The Eco-Research Project is a three-year study, worth $2.1 million from the federal government, that's part of the national "Green Plan Initiative" of environmental research. As well as faculty and technicians, the UW project involves some 35 graduate students from such fields as biology, urban and regional planning and systems design engineering, all working on "interactions between humans and the ecosystems associated with the sustainable, beneficial uses of water within the bioregion of the Grand River watershed".
(No, a watershed is not a place where you keep water, the way a woodshed is where you keep wood. It's the territory drained by a river -- in this case, the Grand, which meanders past Kitchener and drains several counties, including Waterloo Region.)
Many of the Eco-Research grad students have their work on display today in DC 1301. And next door in room 1302, some of the grads will give talks, starting at 9:30 with Dean Fitzgerald of biology on "the use of fish communities and populations in assessing environmental impacts". The 1 p.m. session includes James Madden of sociology on "The West Side of Waterloo: a case of sustainable development?" Altogether there will be eight talks and and four other presentations, including remarks by George Francis of the environment and resource studies department, who's "principal investigator" for the project.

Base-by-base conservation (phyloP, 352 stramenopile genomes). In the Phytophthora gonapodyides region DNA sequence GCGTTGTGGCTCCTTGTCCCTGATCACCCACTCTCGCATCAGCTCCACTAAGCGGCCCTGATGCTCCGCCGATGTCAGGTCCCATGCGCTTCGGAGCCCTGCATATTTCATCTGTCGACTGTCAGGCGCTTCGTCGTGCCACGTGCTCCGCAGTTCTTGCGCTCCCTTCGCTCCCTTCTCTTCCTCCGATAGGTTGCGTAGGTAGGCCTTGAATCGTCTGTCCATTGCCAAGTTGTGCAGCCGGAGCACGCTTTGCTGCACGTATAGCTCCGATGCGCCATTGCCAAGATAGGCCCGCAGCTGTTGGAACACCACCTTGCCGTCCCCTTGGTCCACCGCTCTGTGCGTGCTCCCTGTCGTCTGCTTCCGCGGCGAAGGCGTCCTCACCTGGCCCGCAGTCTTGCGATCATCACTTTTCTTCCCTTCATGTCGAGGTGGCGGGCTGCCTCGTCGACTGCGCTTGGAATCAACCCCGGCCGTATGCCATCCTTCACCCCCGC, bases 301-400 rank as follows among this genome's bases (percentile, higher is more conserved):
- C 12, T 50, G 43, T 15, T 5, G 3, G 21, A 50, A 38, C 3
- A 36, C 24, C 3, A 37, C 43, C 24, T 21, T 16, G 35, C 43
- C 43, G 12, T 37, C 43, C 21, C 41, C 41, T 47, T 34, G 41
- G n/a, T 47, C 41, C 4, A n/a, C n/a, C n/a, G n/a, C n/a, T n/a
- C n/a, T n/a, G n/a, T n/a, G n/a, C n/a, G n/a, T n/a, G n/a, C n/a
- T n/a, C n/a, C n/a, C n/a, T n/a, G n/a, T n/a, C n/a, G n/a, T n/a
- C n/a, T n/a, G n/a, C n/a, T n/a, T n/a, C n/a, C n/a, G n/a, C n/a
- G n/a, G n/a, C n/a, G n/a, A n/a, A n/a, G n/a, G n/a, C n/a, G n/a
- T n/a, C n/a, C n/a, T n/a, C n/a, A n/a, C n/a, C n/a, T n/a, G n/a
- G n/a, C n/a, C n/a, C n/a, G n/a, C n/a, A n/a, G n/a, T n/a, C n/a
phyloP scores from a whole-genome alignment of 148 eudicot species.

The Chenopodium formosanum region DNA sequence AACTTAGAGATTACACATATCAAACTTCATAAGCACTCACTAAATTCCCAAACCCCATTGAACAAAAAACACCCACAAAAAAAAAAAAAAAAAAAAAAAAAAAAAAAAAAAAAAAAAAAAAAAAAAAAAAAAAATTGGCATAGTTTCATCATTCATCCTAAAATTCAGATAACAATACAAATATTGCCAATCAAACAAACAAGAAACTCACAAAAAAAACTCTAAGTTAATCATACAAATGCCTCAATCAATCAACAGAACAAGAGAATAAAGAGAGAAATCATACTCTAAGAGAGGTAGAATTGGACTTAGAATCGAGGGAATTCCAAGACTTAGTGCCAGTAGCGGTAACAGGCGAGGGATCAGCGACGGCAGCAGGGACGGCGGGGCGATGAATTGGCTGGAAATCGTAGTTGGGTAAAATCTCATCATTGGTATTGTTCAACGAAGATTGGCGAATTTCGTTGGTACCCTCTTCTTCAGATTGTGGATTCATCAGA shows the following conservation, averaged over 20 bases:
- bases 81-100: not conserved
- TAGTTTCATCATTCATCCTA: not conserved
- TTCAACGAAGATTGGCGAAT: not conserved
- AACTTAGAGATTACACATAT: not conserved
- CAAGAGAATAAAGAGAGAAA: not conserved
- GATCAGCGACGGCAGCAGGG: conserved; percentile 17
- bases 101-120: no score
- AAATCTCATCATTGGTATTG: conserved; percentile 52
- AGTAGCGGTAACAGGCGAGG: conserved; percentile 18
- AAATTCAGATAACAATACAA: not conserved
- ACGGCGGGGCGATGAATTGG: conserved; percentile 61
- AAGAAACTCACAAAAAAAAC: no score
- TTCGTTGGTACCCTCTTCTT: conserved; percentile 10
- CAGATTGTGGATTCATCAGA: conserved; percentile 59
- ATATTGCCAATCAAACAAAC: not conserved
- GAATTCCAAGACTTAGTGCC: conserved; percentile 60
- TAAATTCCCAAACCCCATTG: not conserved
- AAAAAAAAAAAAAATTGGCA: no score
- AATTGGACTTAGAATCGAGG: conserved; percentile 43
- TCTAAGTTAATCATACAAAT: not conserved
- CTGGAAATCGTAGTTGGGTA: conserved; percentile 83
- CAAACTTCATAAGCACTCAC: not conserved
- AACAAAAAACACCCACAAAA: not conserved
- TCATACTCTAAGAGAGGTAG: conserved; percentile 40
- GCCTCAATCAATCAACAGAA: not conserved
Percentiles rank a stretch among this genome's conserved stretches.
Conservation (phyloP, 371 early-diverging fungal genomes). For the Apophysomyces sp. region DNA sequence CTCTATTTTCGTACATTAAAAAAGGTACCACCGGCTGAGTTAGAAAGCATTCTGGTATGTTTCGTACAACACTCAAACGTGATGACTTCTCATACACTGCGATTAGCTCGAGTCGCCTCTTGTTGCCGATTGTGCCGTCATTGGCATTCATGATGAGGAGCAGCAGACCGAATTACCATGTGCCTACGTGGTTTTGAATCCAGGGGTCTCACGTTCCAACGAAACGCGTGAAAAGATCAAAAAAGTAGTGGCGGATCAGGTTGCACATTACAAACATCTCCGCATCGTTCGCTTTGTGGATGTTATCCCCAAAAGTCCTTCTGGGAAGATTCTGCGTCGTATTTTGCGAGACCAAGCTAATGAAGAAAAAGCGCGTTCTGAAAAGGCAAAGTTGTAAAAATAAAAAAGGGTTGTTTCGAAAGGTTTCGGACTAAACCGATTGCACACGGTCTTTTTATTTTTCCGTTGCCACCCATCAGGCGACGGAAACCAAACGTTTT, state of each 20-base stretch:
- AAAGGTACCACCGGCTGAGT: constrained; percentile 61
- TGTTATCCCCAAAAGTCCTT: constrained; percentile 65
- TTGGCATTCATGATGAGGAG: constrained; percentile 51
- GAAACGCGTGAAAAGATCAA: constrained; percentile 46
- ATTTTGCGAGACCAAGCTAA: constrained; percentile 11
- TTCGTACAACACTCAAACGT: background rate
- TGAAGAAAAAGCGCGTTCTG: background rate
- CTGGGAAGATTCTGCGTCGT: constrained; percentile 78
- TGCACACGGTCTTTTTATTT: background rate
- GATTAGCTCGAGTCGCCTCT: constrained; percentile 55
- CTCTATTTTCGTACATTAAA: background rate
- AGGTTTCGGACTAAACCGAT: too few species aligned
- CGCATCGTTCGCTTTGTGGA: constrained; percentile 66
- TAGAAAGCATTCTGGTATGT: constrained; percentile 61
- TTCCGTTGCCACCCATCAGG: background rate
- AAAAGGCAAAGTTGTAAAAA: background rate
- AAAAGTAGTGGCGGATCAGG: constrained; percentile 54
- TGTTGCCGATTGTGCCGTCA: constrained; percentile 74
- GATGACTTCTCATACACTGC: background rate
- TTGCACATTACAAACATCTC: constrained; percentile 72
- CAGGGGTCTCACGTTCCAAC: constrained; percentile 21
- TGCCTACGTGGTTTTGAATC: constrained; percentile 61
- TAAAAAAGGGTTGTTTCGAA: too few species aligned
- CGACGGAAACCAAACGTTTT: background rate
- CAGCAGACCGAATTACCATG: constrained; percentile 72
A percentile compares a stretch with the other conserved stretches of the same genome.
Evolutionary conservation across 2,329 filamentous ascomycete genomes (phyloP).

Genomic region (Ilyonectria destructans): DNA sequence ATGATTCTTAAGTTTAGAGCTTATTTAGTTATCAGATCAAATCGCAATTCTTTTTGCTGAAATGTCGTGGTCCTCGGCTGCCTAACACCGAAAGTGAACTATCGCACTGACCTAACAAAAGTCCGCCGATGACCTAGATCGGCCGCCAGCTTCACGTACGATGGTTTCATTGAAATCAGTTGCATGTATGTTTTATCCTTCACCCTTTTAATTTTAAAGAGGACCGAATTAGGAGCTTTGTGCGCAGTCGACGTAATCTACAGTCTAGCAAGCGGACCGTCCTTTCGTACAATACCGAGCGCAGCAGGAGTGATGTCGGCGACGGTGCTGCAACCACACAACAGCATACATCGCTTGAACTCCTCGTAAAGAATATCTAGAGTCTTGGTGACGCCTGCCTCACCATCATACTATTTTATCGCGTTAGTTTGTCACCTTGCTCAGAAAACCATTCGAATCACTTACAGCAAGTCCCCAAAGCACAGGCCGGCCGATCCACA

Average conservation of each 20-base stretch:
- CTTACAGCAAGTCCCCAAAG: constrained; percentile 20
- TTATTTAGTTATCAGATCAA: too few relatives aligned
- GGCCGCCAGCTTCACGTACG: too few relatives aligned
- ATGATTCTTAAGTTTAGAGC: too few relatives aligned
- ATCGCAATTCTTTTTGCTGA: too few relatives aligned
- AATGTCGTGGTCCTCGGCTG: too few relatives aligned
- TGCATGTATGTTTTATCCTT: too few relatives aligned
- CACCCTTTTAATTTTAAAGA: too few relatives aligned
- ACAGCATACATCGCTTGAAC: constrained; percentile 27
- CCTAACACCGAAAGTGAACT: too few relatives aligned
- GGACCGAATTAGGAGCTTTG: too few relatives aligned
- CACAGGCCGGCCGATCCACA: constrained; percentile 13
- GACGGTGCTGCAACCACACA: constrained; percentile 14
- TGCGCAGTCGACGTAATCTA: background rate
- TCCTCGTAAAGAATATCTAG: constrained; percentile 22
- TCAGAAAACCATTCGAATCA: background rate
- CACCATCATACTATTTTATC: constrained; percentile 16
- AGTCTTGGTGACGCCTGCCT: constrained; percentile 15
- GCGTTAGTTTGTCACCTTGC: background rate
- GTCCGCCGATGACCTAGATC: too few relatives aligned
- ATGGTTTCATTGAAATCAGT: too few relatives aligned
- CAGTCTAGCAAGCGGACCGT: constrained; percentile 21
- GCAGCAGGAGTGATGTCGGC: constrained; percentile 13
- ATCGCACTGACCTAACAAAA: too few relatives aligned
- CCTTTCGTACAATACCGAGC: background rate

NEW ON UWINFO is a document from the UW library that got publicity a few weeks ago when it was signed: the "tri-lateral statement of intent" about cooperation between Waterloo and the libraries at the University of Guelph and Wilfrid Laurier University. Find it by looking under "Documents", or through the Electronic Library.
OFF TO MONTREAL? I would appreciate a note from anybody at UW who's going to the Learned Societies meetings in Montreal a few weeks from now, and especially anyone who's presenting a paper there. (Object: publicity.) The Web page prepared by U de M with information about the Learneds is now easily accessible through UWinfo -- look under "Campus News".
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